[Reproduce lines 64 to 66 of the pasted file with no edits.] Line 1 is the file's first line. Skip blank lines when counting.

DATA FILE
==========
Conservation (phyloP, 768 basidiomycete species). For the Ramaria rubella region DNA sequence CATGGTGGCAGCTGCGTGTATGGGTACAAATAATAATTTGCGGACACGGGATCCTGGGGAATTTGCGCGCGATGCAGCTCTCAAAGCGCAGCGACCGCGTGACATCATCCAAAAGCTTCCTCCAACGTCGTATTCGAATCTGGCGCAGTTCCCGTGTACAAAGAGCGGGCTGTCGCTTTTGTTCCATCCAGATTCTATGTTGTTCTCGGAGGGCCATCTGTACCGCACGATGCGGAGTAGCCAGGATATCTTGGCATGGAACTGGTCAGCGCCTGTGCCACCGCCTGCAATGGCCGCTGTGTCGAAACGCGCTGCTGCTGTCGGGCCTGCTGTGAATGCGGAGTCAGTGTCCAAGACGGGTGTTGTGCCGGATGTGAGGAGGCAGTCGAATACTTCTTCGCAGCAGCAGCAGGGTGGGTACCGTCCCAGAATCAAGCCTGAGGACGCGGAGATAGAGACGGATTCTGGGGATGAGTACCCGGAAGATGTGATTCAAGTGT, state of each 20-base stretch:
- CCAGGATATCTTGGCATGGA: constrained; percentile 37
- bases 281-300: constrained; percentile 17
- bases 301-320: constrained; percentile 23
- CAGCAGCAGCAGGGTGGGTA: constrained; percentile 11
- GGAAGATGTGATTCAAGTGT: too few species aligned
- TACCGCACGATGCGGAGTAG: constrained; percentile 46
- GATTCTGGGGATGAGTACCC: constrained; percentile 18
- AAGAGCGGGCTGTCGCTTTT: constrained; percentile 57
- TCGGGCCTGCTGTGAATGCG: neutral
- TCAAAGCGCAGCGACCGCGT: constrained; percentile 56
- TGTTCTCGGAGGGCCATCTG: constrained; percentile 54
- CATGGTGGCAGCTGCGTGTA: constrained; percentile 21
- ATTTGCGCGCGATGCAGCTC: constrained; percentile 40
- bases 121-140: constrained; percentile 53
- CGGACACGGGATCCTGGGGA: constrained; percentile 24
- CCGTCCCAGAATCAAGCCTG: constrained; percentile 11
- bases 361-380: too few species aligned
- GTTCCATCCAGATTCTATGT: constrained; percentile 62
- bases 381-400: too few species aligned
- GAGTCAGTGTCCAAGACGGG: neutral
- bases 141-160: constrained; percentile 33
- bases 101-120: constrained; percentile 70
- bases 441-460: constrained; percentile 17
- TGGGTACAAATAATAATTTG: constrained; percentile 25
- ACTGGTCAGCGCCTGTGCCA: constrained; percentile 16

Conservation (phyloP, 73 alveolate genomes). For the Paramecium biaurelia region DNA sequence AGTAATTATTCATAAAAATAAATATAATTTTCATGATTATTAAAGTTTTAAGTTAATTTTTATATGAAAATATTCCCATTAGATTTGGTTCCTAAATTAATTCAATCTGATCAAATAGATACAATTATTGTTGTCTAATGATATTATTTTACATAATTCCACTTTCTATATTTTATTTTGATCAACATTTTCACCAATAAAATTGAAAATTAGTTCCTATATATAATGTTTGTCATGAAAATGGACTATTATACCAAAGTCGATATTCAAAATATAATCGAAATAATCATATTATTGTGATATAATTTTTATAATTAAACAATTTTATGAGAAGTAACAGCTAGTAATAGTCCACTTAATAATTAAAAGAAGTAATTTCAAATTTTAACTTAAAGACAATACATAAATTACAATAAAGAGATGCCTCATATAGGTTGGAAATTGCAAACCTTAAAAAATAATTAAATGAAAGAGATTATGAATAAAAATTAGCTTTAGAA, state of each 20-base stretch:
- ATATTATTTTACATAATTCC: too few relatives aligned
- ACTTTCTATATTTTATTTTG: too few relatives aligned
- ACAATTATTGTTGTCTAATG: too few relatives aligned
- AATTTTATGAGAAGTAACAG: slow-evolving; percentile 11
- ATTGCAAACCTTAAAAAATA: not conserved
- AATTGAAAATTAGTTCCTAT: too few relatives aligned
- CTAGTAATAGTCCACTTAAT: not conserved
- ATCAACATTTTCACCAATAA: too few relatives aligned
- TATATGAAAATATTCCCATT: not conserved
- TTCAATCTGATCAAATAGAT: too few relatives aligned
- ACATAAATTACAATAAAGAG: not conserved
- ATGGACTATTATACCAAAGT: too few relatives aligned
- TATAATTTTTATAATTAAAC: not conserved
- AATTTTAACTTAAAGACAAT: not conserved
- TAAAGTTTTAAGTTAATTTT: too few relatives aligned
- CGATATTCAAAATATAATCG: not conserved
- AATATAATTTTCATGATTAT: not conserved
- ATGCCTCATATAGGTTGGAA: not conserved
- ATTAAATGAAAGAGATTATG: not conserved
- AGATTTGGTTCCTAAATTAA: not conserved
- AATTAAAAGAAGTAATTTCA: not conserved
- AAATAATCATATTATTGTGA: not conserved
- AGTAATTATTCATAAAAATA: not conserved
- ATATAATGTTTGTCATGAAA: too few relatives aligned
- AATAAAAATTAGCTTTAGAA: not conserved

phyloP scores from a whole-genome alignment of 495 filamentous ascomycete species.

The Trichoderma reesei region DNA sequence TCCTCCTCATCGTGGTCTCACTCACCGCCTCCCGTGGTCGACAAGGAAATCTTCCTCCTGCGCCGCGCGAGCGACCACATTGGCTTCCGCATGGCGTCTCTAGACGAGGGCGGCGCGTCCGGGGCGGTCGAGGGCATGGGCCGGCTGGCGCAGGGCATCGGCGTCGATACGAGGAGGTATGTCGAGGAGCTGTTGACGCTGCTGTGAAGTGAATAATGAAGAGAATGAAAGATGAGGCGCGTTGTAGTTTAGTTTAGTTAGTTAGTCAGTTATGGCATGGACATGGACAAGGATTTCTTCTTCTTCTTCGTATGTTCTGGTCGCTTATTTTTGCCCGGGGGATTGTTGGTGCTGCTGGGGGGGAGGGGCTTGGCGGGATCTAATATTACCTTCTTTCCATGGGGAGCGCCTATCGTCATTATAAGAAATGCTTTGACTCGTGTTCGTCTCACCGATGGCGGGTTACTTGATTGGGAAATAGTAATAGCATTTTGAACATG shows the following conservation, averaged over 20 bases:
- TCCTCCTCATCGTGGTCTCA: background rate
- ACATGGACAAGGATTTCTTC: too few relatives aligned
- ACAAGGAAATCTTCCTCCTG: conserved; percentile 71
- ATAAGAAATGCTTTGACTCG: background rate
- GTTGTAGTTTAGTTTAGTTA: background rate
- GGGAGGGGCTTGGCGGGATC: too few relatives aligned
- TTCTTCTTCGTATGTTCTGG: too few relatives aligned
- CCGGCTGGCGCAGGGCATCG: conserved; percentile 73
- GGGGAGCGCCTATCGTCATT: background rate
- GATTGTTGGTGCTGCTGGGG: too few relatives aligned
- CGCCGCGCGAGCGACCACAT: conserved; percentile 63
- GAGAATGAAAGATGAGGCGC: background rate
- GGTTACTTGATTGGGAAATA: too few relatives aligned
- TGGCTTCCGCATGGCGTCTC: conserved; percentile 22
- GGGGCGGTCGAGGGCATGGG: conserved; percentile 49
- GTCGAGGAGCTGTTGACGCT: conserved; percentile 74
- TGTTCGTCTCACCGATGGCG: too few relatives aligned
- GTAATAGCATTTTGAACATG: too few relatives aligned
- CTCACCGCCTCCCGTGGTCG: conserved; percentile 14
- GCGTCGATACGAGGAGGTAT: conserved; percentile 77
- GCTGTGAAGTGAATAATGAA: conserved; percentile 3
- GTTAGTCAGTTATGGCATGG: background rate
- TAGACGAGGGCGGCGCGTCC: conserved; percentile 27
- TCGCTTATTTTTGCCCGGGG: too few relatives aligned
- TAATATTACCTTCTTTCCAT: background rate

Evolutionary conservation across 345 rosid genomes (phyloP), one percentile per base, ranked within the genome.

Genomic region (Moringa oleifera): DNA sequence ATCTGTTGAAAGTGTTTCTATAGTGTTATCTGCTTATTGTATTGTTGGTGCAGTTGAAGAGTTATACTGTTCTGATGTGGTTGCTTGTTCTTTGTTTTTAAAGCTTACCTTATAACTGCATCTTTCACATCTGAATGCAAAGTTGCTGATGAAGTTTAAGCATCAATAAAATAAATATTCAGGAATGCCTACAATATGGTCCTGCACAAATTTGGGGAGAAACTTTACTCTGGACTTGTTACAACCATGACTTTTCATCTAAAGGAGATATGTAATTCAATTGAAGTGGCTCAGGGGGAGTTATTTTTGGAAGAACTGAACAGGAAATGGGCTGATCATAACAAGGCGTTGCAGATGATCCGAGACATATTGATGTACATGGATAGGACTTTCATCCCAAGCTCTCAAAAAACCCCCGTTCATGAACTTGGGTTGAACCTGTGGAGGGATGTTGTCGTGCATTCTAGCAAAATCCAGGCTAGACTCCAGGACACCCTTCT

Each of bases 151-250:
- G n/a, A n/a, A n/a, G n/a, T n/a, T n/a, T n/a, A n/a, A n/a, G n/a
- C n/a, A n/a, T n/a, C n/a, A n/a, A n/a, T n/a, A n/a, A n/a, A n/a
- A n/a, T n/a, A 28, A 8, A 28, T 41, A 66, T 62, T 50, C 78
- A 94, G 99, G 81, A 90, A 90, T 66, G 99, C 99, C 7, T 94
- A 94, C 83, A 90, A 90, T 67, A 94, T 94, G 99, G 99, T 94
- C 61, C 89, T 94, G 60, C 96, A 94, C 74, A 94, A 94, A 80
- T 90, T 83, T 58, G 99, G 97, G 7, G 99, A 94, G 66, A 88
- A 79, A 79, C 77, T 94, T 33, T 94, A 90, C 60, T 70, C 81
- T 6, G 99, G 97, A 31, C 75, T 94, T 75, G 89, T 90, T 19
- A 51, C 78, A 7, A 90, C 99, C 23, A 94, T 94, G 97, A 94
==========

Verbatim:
- GATTGTTGGTGCTGCTGGGG: too few relatives aligned
- CGCCGCGCGAGCGACCACAT: conserved; percentile 63
- GAGAATGAAAGATGAGGCGC: background rate